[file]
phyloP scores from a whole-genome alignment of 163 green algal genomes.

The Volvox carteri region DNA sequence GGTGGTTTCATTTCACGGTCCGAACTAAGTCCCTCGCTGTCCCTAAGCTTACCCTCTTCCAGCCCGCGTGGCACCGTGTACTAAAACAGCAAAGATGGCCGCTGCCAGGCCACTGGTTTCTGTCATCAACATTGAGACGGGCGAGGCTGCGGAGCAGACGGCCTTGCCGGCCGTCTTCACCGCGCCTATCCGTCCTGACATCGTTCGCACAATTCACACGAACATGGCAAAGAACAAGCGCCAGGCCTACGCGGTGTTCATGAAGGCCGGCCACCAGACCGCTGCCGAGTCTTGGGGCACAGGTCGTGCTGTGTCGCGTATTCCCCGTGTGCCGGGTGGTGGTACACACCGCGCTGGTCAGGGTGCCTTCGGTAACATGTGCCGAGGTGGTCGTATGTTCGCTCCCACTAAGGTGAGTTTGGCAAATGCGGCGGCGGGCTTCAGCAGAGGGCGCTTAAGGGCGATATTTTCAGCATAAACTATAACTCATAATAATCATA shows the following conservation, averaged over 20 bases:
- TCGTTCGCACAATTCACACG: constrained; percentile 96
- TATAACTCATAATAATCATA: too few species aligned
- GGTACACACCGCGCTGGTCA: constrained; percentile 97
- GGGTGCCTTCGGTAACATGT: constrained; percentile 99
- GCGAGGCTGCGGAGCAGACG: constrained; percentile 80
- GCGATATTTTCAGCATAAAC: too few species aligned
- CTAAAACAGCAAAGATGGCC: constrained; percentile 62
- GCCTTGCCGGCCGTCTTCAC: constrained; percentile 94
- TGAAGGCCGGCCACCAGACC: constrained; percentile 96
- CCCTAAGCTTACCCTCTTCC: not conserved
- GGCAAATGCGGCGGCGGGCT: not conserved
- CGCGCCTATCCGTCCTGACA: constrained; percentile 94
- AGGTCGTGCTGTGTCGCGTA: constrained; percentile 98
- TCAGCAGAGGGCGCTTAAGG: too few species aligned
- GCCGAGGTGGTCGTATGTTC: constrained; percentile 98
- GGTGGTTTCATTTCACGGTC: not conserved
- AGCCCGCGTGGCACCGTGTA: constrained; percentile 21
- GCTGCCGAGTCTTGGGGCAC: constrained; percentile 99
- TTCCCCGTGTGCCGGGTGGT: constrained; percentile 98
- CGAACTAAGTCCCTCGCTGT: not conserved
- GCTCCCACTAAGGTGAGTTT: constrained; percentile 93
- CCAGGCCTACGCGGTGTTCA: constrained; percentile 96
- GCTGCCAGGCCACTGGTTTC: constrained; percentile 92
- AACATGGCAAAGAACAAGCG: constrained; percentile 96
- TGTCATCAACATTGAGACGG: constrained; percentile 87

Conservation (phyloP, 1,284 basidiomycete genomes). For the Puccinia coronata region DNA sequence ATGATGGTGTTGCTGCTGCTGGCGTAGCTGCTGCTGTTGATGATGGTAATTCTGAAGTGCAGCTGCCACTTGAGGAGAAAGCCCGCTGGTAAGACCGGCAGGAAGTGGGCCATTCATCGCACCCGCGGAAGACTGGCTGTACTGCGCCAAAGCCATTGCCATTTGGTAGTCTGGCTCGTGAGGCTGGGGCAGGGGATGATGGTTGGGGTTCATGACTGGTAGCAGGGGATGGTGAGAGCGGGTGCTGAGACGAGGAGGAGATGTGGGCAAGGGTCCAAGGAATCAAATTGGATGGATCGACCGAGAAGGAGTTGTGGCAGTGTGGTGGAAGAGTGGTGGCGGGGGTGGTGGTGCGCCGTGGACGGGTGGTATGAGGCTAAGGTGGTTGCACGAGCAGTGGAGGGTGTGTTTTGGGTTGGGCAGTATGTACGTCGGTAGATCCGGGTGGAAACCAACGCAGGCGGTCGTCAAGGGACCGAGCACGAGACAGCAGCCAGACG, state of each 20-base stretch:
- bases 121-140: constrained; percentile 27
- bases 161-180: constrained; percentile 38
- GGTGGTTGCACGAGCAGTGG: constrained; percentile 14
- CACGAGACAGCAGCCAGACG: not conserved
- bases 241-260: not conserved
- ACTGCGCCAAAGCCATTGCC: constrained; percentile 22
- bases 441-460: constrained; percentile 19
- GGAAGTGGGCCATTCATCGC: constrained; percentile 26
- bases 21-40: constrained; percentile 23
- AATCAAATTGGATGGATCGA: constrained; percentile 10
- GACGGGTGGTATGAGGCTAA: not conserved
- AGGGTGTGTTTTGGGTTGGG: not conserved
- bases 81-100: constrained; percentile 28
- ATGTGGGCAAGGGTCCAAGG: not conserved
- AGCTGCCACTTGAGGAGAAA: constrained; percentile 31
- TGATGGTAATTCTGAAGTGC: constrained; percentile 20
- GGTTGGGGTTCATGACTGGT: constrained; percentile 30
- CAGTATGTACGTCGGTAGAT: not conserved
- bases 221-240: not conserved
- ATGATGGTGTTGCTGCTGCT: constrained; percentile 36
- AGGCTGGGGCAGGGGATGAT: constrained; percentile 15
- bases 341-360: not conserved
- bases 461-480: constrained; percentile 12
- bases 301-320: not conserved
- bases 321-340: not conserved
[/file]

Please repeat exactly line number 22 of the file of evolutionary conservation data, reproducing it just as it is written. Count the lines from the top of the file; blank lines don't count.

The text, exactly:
- CGAACTAAGTCCCTCGCTGT: not conserved